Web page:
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MAMMALS » SMALL
White-footed Deermouse

White-footed Deermouse
Peromyscus leucopus

This mouse, which occurs state-wide, is one of the most abundant mammals in the forests of Tennessee.

Description:
A small rodent with large, black eyes, large ears, and long, coarse whiskers. Color usually ranges from grayish to reddish-brown above, often with a darker band down the center of the back. The feet, lower part of the face, and the undersides are white, which sharply contrasts from upper color. Sparsely furred tails have a darker upper half and lighter lower half, but do not have a sharp contrast between the two surfaces. Tails are about one-half the total length of the body and lack a tuft of hairs at the tip.
Length: 5.5 - 8.4 inches
Tail: 2.5 - 4.0 inches
Ears: 0.6 - 0.8 inches
Weight: 0.4 - 1.0 ounces

Similar Species:
White-footed Deermouse cannot reliably be separated from North American Deermouse and Cotton Deermouse without detailed analysis of skull and dental formations, and possibly an expert.

Habitat:
Primarily found in forests and around forest edges, but can be found in a variety of habitats including scrubland, oldfields, and fencerows.

Diet:
Omnivorous; primarily eating seeds, nuts, fruits, berries, insects, and grains when available. One of its favorite foods is black cherry pits.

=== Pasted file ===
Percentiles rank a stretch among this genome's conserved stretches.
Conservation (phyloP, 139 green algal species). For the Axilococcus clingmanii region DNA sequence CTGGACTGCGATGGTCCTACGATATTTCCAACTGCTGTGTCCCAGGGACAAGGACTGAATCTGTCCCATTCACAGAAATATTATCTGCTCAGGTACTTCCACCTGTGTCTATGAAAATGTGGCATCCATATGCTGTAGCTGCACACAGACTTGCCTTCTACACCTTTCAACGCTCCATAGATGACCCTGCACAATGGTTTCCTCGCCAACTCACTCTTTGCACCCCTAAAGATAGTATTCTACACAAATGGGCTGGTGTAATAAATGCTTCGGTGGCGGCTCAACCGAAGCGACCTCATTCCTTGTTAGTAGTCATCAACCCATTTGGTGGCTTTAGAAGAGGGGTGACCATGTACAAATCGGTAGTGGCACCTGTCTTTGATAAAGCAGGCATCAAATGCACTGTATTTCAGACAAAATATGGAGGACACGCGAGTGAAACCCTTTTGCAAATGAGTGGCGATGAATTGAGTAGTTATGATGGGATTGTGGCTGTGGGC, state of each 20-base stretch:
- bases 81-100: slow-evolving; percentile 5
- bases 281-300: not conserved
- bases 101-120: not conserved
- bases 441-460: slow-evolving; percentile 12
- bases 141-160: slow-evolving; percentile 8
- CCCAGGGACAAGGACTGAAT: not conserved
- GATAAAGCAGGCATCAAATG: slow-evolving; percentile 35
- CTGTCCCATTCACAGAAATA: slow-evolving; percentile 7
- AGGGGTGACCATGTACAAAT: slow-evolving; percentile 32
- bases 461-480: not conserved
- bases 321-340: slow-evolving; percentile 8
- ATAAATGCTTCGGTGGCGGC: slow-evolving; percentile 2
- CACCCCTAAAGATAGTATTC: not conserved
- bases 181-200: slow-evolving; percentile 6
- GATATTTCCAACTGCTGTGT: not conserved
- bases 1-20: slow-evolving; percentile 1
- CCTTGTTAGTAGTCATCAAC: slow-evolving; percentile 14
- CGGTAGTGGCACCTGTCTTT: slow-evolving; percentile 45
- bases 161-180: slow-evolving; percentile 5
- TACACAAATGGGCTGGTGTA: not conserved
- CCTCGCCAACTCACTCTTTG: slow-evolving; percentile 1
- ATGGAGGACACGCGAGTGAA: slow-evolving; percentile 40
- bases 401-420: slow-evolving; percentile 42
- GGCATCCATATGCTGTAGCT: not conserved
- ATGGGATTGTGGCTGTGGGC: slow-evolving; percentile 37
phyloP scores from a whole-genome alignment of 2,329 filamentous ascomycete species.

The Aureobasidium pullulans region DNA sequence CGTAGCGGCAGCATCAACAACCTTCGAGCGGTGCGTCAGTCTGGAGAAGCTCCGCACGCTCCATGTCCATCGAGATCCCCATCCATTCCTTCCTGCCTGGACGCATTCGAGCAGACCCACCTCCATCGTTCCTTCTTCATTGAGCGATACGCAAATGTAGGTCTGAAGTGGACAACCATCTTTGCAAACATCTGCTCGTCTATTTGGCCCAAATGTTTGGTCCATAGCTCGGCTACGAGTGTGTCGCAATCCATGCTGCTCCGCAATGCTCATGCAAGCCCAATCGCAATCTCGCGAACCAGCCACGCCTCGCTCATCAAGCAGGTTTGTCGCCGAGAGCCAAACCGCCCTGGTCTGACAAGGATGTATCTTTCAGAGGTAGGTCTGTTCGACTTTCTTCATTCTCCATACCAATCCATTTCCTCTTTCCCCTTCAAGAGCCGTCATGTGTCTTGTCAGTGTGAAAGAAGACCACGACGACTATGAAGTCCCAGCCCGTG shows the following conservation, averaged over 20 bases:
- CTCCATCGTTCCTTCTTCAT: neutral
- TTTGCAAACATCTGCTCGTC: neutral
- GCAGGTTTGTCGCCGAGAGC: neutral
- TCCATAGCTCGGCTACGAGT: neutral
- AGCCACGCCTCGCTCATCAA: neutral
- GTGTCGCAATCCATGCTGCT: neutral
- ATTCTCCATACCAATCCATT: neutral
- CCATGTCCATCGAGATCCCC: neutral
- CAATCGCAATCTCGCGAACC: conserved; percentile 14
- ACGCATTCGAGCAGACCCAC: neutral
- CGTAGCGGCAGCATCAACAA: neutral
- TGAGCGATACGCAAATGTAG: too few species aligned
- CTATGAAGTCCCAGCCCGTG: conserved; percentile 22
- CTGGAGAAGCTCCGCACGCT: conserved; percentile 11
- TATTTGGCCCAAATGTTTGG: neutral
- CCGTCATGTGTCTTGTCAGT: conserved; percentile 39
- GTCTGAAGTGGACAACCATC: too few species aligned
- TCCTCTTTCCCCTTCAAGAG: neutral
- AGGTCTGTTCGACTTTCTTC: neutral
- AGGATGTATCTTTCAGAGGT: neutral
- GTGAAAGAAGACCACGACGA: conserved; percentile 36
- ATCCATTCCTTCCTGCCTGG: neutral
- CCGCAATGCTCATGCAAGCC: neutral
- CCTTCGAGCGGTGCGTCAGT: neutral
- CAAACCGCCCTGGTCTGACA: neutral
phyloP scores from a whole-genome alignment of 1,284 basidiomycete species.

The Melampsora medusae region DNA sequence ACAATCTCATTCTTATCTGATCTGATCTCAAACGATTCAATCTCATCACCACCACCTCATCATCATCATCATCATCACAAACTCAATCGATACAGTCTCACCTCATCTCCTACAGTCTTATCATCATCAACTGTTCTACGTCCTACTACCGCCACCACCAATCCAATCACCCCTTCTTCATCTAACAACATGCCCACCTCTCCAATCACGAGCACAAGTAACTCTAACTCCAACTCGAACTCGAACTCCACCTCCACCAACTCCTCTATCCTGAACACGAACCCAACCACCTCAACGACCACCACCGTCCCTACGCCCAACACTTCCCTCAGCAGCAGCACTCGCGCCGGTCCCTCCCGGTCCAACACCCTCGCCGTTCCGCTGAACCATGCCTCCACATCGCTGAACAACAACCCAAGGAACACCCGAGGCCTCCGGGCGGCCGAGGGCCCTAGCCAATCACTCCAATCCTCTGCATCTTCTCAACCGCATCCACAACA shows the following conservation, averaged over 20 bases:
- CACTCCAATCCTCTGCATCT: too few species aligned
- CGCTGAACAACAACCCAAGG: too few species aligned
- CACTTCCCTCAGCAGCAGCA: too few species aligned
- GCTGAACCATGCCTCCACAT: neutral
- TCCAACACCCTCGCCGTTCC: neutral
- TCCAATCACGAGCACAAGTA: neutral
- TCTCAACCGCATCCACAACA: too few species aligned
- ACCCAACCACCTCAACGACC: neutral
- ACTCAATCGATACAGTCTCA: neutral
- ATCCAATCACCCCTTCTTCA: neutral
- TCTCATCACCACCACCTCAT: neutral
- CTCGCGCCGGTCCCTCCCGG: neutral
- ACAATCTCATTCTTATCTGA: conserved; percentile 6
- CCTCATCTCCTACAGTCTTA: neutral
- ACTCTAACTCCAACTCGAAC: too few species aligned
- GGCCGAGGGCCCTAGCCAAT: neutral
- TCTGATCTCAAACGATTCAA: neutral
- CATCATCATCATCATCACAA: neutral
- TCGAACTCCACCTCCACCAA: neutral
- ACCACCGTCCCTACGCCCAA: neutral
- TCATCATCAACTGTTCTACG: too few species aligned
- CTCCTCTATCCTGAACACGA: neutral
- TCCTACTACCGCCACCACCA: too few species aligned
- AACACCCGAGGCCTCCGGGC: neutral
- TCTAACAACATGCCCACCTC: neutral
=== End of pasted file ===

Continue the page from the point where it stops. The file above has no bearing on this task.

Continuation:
Breeding information:
The peak of the White-footed Deermouse breeding activity is early spring through late summer. Some females may have as many as 5 litters per year. Gestation lasts 22-25 days and typically 1-8 young (average 4) are born per litter. Newborn are blind, pink, and weight about 2 grams. Females nurse them until they are weaned at 2-3 weeks old.

Status in Tennessee:
A common species in woodland habitat; no conservation concerns.

Fun Facts:

  • White-footed Deermice often convert old bird nests into homes by constructing roofs on top of them.
  • They are good climbers and spend a large part of their lives in trees.

Best places to see in Tennessee: Along the edges of woodlands or fencerows with scattered brush piles.

For more information:

Sources:
Schwartz, C.W. and E.R. Schwartz. 2001. The Wild Mammals of Missouri, 2nd Edition. University of Missouri Press and Missouri Department of Conservation, Columbia, MO.